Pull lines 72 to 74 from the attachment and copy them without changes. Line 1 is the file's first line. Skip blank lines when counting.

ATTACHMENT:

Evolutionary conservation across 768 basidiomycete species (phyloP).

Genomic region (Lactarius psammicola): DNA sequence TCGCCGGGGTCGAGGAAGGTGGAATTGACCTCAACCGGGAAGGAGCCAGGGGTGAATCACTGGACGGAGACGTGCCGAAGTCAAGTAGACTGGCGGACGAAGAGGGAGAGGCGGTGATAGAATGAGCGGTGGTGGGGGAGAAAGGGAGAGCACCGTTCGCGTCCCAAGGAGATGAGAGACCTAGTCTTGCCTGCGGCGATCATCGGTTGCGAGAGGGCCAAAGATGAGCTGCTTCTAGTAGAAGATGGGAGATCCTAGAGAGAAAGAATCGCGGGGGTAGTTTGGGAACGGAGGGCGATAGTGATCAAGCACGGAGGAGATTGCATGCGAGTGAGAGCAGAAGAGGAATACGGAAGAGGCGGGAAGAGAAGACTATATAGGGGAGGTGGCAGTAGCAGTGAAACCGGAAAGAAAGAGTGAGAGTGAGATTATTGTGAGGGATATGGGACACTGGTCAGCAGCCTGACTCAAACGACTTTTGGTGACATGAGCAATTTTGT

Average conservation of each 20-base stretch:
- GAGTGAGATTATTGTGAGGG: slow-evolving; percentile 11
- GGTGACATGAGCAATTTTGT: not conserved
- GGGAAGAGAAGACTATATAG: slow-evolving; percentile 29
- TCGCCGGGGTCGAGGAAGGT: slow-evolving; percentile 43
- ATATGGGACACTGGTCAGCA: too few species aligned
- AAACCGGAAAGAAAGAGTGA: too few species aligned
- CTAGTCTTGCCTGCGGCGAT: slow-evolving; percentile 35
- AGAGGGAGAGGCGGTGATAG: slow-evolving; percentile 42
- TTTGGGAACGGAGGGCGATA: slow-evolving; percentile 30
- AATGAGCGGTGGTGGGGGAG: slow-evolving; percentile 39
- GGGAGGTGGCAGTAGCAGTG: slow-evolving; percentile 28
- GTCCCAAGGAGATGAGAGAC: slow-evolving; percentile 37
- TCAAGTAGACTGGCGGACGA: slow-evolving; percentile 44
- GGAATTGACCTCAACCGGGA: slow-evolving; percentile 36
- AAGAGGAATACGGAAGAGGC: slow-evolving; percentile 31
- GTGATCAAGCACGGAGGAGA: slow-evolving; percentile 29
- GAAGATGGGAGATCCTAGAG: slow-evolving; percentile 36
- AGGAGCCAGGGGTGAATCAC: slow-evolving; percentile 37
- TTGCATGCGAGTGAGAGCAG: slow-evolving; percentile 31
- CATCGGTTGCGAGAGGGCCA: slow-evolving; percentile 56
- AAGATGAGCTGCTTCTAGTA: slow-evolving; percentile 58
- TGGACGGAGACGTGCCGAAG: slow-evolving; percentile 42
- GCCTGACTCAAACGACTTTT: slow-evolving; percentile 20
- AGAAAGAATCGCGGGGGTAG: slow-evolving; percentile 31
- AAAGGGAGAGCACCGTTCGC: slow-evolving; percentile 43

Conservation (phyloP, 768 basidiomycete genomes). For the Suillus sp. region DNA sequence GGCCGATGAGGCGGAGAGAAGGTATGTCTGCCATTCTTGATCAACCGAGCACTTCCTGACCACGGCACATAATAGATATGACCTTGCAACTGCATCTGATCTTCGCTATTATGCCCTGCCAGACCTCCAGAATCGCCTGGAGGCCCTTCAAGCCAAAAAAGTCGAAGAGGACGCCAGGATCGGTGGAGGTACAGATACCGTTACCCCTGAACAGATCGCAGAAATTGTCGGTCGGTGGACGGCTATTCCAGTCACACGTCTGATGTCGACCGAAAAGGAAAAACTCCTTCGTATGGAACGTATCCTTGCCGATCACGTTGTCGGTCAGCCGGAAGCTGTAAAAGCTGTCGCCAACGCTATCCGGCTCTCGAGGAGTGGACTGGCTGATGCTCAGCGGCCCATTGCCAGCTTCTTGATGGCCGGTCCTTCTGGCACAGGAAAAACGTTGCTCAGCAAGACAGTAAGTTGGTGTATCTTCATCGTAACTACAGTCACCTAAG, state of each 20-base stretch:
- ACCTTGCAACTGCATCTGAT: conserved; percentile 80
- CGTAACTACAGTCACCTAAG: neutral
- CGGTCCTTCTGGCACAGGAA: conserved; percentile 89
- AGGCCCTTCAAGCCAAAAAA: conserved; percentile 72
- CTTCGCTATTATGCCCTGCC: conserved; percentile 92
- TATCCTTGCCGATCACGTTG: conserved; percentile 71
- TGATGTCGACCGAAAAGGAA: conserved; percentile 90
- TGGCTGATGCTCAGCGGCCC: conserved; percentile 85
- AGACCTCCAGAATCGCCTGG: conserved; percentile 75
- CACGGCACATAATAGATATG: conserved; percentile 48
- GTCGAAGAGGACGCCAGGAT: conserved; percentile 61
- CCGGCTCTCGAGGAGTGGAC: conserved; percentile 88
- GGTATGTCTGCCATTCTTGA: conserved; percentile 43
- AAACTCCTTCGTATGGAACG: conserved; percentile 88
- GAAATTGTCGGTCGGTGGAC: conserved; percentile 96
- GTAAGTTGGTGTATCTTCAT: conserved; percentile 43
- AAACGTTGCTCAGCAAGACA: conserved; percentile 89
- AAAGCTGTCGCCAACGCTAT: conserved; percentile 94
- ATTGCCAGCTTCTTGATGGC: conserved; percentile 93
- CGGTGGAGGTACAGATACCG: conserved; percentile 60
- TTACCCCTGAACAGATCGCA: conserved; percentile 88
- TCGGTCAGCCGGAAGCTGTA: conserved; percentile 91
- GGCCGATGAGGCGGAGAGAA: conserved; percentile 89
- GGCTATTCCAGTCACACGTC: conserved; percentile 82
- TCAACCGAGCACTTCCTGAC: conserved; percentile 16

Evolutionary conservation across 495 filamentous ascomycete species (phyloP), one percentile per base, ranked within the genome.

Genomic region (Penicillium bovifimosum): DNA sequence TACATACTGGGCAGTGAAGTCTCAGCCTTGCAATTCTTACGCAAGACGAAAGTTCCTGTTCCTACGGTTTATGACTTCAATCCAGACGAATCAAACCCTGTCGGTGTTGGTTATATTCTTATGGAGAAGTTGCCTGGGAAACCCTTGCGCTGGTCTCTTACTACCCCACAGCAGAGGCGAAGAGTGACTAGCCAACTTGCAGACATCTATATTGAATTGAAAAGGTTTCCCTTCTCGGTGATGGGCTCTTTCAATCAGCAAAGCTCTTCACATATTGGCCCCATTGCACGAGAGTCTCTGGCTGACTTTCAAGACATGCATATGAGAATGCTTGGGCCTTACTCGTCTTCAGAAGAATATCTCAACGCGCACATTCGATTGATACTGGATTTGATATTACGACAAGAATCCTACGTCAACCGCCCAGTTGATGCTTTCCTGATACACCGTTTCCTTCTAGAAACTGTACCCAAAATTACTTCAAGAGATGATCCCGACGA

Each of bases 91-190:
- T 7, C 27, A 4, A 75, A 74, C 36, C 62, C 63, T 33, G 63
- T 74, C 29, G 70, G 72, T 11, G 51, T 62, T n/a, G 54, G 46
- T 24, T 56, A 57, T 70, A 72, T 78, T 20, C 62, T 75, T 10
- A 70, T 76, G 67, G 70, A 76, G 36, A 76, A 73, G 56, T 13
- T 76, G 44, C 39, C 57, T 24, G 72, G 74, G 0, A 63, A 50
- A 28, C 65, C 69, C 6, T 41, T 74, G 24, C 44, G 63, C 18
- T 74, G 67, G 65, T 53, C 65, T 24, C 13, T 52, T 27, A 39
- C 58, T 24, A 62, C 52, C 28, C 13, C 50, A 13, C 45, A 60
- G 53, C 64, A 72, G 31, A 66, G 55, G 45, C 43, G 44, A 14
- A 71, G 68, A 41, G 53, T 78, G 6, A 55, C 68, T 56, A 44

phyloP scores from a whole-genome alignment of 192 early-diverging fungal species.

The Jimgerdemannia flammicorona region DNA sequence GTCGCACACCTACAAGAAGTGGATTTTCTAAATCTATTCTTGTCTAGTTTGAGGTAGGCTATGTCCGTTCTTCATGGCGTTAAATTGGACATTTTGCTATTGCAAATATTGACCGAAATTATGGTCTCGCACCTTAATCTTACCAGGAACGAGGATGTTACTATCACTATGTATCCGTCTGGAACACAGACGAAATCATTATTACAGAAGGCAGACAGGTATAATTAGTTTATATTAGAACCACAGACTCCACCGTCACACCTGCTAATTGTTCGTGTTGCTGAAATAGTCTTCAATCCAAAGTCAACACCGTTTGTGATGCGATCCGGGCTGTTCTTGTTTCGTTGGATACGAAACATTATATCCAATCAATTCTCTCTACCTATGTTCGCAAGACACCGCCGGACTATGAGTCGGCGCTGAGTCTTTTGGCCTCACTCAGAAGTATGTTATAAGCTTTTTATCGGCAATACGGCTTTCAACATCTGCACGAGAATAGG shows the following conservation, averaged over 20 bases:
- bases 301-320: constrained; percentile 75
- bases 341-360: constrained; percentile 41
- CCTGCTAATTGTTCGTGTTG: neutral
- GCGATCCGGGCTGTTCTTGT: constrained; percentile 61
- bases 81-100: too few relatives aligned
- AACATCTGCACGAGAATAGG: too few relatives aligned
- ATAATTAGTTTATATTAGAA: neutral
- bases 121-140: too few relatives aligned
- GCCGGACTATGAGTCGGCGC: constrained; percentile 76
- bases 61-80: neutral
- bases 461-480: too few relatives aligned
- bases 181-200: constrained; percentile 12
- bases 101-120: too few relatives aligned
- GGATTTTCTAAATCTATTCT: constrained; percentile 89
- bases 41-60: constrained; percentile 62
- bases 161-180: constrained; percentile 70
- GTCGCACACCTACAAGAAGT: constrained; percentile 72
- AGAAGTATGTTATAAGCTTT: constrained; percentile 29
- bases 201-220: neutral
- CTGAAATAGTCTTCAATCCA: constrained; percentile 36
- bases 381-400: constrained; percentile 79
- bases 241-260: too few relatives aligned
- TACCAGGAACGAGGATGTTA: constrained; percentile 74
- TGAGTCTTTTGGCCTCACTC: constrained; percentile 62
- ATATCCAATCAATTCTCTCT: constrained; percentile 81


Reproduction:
- CCTGCTAATTGTTCGTGTTG: neutral
- GCGATCCGGGCTGTTCTTGT: constrained; percentile 61
- bases 81-100: too few relatives aligned